Data by itself doesn’t “indicate” anything. Data only speaks insofar as it refutes (or fails to refute) a model. So where is the NIPCC model that fits available data and yields very low climate sensitivity?

The bottom line is that, if it were really true that models have little predictive power and admit many alternative calibrations (a la the elephant), it should be easy for skeptics to show model runs that fit the data as well as mainstream results, with assumptions that are consistent with low climate sensitivity. They wouldn’t necessarily need a GCM and a supercomputer; modest EBMs or EMICs should suffice. This they have utterly failed to demonstrate.

 

3 thoughts on “Summary for Suckers”

  1. Nice summary Tom, but I don’t think they care how exceedingly weak their science is as long as it is an effective message.

    I still don’t know what the effective counter message is, but it needs to do more than just crush denial arguments. It must also promote feasible solutions. En-ROADS is a great start in showing just hard it is going to be, but we need more. As far as I know, this Stanford study is the only reasonably well publicized explanation on how we get there: http://news.stanford.edu/news/2011/january/jacobson-world-energy-012611.html

    If you know of others, please share.

    BTW, I just went to download En-ROADS and there isn’t any description on how to get it. I emailed Climate Interactive and expect I can get it, but why these models both aren’t completely accessible is beyond me.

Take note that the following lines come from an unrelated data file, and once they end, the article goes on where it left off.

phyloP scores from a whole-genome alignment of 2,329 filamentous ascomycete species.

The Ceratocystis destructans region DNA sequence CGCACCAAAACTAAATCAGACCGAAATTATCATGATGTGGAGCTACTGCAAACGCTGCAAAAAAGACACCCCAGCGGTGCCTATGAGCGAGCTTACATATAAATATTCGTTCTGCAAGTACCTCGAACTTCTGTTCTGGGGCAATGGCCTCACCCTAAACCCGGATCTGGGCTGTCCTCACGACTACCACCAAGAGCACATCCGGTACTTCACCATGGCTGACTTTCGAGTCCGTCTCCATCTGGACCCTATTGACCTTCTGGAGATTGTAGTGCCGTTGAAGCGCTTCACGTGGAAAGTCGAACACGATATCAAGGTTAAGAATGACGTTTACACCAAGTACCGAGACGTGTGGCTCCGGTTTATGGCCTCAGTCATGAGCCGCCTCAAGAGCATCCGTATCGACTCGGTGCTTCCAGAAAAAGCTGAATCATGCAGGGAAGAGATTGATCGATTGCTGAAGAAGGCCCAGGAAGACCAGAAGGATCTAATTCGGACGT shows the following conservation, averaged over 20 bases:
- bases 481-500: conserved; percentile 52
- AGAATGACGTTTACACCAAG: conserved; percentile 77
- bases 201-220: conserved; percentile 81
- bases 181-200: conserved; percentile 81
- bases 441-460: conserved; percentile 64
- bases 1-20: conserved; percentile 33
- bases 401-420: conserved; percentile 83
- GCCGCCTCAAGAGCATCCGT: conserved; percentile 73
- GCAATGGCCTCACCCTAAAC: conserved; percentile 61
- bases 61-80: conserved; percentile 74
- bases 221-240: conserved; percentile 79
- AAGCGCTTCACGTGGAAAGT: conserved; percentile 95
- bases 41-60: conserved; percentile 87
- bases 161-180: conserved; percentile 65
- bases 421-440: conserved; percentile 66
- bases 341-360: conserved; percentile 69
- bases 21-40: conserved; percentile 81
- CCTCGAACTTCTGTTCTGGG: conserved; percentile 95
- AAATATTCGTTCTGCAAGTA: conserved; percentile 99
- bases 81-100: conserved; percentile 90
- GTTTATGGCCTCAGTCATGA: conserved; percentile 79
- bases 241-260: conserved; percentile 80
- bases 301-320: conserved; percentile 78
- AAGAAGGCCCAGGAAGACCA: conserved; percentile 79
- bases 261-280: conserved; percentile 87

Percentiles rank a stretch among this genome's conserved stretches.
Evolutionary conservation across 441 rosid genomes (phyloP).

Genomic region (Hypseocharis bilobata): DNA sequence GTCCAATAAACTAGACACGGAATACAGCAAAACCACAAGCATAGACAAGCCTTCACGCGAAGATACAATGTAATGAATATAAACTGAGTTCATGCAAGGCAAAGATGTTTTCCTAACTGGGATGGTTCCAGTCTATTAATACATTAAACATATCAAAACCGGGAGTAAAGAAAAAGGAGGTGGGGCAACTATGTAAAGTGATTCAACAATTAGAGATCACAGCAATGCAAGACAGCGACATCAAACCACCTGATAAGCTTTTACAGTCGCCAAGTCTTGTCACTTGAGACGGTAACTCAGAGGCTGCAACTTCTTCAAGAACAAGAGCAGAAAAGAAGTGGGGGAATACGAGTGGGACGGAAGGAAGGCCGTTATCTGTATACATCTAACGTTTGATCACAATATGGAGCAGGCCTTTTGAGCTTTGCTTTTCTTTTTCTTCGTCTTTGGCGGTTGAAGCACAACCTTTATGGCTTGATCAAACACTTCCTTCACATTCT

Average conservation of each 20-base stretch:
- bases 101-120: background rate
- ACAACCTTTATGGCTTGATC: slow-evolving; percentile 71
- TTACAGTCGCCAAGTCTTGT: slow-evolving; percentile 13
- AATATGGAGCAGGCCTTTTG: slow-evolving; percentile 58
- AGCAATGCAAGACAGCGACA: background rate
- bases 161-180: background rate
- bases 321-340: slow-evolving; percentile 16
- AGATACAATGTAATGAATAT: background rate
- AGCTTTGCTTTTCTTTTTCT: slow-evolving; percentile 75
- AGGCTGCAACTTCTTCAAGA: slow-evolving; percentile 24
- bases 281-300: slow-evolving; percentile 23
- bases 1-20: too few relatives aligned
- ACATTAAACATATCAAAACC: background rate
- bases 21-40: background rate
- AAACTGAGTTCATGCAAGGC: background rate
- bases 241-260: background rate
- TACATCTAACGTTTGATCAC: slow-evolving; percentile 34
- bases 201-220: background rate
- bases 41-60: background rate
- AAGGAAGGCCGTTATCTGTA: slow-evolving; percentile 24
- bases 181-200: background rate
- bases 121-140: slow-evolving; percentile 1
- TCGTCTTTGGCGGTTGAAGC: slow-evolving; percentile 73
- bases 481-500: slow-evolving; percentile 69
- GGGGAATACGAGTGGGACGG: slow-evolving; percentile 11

1. Right. Crushing denial doesn’t seem to do a lot.

      The “feasible solutions” part is tricky I think. One component of that is a vision – the big picture, that less driving = healthier people, cleaner cities, etc. in a big win-win. We need more of that. But in doing so, people seem to get sucked into detailed planning – we need 62587 miles of bike lanes, 927 nuclear plants, etc. to (precisely) solve the problem. That’s not very engaging, and pretty much fantasy anyway. So the second part of “feasible solutions” is to admit that we can’t plan in any detail, and that getting the economic and legal signals aligned to push for the vision is what’s needed. That’s tough to make pretty, but seems essential to me.